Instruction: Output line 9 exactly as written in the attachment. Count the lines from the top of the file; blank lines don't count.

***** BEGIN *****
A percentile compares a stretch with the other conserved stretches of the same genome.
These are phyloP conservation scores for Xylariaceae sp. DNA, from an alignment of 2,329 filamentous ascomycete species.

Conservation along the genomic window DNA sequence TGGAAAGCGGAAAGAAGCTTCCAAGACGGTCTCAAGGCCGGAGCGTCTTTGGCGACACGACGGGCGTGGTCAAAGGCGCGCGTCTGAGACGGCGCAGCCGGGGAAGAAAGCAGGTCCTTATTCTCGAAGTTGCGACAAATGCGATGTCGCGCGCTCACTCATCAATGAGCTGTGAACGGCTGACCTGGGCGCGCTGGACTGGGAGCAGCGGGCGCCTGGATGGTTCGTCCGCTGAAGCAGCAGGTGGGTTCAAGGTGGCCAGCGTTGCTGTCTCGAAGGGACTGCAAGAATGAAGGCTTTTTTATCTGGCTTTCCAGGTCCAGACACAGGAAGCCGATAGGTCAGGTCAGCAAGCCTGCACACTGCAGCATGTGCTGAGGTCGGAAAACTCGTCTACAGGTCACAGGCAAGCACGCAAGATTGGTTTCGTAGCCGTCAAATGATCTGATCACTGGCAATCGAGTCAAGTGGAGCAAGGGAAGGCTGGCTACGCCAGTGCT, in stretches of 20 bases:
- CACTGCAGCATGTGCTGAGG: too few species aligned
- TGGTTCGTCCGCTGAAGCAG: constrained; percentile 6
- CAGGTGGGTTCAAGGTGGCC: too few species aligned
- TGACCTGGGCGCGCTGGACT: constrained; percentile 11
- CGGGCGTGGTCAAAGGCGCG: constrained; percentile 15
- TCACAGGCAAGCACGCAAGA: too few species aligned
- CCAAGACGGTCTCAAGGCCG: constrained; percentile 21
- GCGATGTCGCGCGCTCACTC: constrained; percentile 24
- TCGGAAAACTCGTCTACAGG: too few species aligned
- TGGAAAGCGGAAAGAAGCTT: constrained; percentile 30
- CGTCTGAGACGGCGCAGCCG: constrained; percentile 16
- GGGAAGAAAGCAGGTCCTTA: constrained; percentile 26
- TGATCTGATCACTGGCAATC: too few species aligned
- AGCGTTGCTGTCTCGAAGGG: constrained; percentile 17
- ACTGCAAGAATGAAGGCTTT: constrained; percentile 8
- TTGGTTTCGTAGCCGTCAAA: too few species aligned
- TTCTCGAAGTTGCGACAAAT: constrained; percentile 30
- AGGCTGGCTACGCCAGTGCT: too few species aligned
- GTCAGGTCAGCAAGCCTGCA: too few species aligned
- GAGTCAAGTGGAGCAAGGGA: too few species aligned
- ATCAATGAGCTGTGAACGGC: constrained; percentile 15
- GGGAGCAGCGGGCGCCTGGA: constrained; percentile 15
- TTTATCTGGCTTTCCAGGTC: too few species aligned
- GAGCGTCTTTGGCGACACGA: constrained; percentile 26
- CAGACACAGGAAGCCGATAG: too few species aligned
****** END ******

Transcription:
- TCACAGGCAAGCACGCAAGA: too few species aligned